The first explosion that led to Wednesday's devastating fire in Chawkbazar area might have took place at Haji Wahed Mansion, suggested footage of at least two separate CCTVs installed nearby.
Hundreds of perfume containers started raining down on the people stuck on the roads as the fire was racing through other buildings. Repeated explosions occurred for the next few minutes, the clips show.
The Daily Star has learned that the first floor of the building housed two storerooms -- one for perfume cans and another for electric equipment.
The second floor housed a storeroom of perfumes along with three residential flats while combustible and flammable substances were found in the basement.
The CCTV clips appear to contradict the claims of the local chemical traders and landlords that the fire originated due to explosions of a cylinder of a private car or a pick-up van. They also seem to run counter to what the industries minister and Dhaka South City Corporation mayor claimed.
In the first footage near Churihatta Jame Mosque shows that a black private car was stuck at the intersection adjacent to the mosque while another white car was coming slowly from the opposite direction when the first explosion took place at 10:32pm.
Within moments, a huge number of perfume cans started flying and pouring down on the roads with people seen running to escape the raging blaze.
The footage also showed that no blast took place in the cars.
The 30-minute footage recorded from 10:22pm to 10:52pm has no sound.
In the second footage, which looked out into the kitchen of Rajmahal restaurant in Old Dhaka's Churihatta, the restaurant employees were seen cooking and working around 10:30pm.
Just as the clock struck 10:32pm, a massive explosion occurred that caused some parts of the Haji Wahed Mansion's wall to fall on the road over vehicles and people.
A fire engulfed the area within seconds.
Bricks and perfume cans from Wahed Mansion were pouring on the road as the blaze kept growing. Some people who were caught in the forage were seen running for their lives while some others took shelter in adjacent shops. The front portion of the restaurant was also damaged.
At least 67 people died in the fire and many others were injured.
Some local landlords and traders who claimed to have witnessed the raging fire insisted that the blast of a cylinder ignited the flames.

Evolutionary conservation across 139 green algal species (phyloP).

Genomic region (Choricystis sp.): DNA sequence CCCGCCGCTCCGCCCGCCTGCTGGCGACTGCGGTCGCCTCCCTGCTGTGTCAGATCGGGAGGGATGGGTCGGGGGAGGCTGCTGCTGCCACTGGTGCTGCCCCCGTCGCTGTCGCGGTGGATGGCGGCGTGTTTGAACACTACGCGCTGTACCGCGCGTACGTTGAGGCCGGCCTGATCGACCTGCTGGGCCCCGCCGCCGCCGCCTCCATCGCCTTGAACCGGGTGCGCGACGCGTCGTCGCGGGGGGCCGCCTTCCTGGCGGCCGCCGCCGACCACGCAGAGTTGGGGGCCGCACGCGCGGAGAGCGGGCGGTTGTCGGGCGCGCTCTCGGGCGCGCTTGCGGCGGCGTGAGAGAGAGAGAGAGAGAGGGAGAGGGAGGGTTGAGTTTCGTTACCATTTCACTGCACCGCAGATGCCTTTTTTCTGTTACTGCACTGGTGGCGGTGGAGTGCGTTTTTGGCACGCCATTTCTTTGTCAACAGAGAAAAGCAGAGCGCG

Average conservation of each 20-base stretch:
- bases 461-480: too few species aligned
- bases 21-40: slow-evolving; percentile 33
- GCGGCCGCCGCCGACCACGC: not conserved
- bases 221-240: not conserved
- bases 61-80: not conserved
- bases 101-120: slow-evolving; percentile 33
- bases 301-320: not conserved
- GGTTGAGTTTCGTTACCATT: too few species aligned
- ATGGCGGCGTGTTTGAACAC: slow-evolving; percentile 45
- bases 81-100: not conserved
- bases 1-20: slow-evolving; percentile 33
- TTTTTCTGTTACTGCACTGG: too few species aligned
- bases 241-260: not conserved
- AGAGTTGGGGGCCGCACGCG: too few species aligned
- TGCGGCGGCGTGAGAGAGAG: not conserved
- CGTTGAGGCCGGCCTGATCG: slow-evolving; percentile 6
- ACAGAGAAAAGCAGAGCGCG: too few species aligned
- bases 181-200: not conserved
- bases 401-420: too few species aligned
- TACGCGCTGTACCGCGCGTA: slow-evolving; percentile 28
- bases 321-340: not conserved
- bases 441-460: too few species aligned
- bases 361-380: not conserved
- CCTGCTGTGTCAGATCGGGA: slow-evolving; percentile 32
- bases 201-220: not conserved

However, they gave varied versions.
Some “witnesses” said explosion of a pick-up's CNG cylinder caused the fire while some others claimed that the blast of an LPG cylinder at a restaurant next to Wahed Mansion triggered the fire.
According to another version, the blast of a car's CNG cylinder sparked the blaze around 10:30pm.
Talking to The Daily Star on Friday, Shamsul Alam, chief inspector at Department of Explosives, said that they have so far not found any sign of a cylinder blast.
They didn't find any evidence of cylinder explosions in the wreckage, he said.
A fire service official said when an LPG cylinder is exploded in a residential building, its doors and windows get shattered, part of walls collapse, and even bodies of residents are torn apart if they stay closer.
“Such an explosion of a cylinder leaves marks of splinters on the walls. But nothing like that happened in the two restaurants,” he said preferring anonymity for the sake of the investigation.
Morgue sources at Dhaka Medical College said none of the bodies had marks of splinter injury on them.
In the last three days, people involved in the chemical business and homeowners told many reporters not to cite warehouses as the probable cause of the fire and requested them to report that the blast of a gas cylinder triggered the blaze.
However, many locals said the businessmen were trying to divert the attention from the chemicals, fearing an initiative might be taken to relocate the warehouses from the area.